Wow! I completely missed this. I remember watching a documentary about the servicing mission where COSTAR was installed - I had a physics teacher who was a keen astronomer. It was a mind blowing piece of engineering and a teenage me was seriously impressed

But I had no idea that they'd subsequently managed to remove it. Is the replacement spectrometer the same instrument they originally had to sacrifice in order to fit COSTAR?

Nobody expects the borkish bank-wisition: When I said I wanted some notes from the ATM, I never thought I'd see...

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OMG this is like Stockholm Syndrome for crappy software that's been so bad that people now want it to stay bad!

One of my big gripes about Windows is that has always shipped with the most basic, striped back programs that lack even the most basic useful features.

Notepad is high on my list of crapware that I only use when I'm on a locked down system with no other choice... Seriously, compared to any bundled editor from any other OS, it's complete pants.

The lack of support for UNIX line endings has been a pain forever and I'm glad that's one little thing they've tweaked.. it's a nuisance that Mac, Win and UNIX/Linux all use different line endings anyway but on a UNIX box it's dead easy to detect Windows line endings and convert them.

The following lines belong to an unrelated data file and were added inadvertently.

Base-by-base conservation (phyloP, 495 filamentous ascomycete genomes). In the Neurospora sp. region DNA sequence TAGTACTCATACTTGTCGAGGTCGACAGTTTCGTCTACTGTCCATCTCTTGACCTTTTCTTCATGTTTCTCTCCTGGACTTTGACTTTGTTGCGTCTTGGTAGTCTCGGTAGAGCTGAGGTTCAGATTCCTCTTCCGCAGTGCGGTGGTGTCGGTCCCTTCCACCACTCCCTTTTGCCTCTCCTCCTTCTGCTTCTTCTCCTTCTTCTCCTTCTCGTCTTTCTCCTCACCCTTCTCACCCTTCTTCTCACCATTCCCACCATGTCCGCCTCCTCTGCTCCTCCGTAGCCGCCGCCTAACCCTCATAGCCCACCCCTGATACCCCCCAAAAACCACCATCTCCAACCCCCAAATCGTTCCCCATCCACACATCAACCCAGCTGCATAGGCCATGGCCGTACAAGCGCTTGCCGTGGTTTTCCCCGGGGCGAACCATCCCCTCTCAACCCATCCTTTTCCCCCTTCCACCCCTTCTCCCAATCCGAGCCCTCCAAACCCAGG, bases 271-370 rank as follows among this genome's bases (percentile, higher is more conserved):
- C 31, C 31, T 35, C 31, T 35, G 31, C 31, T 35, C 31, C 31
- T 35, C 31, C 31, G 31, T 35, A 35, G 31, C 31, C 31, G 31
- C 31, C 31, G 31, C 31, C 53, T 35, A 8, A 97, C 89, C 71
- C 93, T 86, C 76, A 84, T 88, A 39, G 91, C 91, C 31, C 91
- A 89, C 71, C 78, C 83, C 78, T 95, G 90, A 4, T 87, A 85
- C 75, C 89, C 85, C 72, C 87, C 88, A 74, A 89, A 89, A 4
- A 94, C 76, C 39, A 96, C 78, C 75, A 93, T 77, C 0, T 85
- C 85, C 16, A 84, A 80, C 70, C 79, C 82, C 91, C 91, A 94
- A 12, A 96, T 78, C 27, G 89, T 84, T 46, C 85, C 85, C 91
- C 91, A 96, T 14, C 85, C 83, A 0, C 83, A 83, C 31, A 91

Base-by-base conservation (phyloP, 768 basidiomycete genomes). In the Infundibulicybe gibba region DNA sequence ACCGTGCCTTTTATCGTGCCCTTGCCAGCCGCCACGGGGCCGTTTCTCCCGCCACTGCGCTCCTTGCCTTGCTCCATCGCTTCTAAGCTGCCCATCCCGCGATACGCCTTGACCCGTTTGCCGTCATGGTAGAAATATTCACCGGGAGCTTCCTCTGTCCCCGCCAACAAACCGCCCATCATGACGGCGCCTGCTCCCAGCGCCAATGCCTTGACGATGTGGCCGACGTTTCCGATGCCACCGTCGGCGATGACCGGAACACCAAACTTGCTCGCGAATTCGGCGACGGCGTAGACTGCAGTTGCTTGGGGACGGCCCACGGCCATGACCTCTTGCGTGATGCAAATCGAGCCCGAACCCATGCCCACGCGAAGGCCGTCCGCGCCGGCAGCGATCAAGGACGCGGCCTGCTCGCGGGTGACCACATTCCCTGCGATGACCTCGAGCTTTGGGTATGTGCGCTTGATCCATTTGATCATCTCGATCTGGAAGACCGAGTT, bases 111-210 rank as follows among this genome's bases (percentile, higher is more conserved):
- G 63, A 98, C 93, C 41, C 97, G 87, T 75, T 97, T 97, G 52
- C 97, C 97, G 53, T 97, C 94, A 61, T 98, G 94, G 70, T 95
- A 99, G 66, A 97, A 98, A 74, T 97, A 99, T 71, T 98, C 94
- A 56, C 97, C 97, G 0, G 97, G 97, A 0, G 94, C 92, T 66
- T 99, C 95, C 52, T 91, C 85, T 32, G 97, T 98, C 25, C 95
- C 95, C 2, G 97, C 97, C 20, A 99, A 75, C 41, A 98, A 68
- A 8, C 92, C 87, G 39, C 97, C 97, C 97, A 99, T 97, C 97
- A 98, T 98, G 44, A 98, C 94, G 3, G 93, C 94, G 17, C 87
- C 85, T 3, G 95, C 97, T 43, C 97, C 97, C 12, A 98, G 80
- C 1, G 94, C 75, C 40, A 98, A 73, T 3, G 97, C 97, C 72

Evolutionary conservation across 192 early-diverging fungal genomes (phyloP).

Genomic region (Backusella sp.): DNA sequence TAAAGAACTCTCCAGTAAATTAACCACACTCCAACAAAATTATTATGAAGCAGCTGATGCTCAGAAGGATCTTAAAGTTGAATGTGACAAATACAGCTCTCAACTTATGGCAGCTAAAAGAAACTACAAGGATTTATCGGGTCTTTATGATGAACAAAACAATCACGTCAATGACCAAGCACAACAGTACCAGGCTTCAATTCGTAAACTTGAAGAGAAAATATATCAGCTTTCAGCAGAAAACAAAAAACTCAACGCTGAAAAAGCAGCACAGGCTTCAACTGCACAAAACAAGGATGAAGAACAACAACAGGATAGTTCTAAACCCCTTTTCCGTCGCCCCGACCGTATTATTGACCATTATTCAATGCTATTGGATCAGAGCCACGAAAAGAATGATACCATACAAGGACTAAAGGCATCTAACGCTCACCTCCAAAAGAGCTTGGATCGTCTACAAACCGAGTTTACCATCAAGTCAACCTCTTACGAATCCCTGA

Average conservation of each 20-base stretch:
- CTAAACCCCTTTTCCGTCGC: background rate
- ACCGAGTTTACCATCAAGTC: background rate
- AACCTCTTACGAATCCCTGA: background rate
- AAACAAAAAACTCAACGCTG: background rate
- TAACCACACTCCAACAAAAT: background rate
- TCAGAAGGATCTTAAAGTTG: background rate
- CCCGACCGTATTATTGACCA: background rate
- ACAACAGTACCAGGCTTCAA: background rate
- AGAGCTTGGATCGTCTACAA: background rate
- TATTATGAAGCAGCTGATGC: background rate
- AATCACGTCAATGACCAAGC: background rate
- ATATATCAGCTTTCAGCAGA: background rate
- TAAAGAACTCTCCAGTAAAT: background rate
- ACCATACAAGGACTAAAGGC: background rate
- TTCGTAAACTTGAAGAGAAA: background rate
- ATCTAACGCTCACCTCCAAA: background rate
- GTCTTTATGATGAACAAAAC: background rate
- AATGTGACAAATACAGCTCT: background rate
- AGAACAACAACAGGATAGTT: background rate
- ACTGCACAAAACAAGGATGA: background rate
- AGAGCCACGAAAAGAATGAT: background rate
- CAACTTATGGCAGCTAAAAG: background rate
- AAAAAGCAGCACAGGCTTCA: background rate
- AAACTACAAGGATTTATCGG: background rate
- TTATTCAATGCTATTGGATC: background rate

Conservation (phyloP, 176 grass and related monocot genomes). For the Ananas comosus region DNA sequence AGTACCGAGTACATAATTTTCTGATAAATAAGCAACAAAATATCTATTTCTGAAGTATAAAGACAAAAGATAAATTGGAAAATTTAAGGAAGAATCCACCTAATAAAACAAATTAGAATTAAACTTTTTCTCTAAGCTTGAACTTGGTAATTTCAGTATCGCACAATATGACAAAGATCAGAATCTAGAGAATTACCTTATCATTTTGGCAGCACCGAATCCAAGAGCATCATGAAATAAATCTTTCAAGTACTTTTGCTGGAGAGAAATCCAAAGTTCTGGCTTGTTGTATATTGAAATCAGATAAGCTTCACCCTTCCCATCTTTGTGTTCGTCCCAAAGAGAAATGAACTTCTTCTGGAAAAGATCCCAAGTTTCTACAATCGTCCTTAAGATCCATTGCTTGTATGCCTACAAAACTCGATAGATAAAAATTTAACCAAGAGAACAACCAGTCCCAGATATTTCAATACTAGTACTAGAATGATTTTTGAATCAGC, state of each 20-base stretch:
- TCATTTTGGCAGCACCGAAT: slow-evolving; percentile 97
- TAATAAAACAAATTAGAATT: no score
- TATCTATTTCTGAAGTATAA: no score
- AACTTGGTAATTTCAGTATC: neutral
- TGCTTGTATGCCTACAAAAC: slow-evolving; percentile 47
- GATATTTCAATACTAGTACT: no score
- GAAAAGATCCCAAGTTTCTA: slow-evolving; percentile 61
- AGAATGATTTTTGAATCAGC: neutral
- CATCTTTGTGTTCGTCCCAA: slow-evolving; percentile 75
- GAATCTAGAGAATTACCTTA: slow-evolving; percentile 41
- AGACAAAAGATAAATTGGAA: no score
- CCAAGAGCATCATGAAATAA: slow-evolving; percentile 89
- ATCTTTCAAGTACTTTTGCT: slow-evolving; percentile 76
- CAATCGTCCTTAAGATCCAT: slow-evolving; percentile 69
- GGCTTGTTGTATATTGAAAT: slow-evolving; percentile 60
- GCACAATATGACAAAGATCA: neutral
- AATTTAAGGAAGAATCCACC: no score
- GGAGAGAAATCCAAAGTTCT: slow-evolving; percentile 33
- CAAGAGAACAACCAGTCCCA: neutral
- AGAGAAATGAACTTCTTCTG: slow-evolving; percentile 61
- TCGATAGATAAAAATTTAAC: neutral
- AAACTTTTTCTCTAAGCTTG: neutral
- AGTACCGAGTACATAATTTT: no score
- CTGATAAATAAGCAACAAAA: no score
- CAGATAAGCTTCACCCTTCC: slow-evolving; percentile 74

If I send a file to a Windows guy which has UNIX endings, I'm likely to get it sent back to me asking for an edited copy because there are no built in tools (at least, none that anyone is aware of) which can do conversion.

God bless this mess: Study says UK's Christian beliefs had 'important' role in Brexit

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Re: I find myself saying...

But then you get the "joy" of accidentally adding unwanted backslashes when you go to press Return but miss that tiny half-height key.

(Not that I ever miss my huge, British Enter key and add hashes/'pounds' if course!)

Zorin OS 16 beta claims largest built-in app library 'of any open source desktop ever'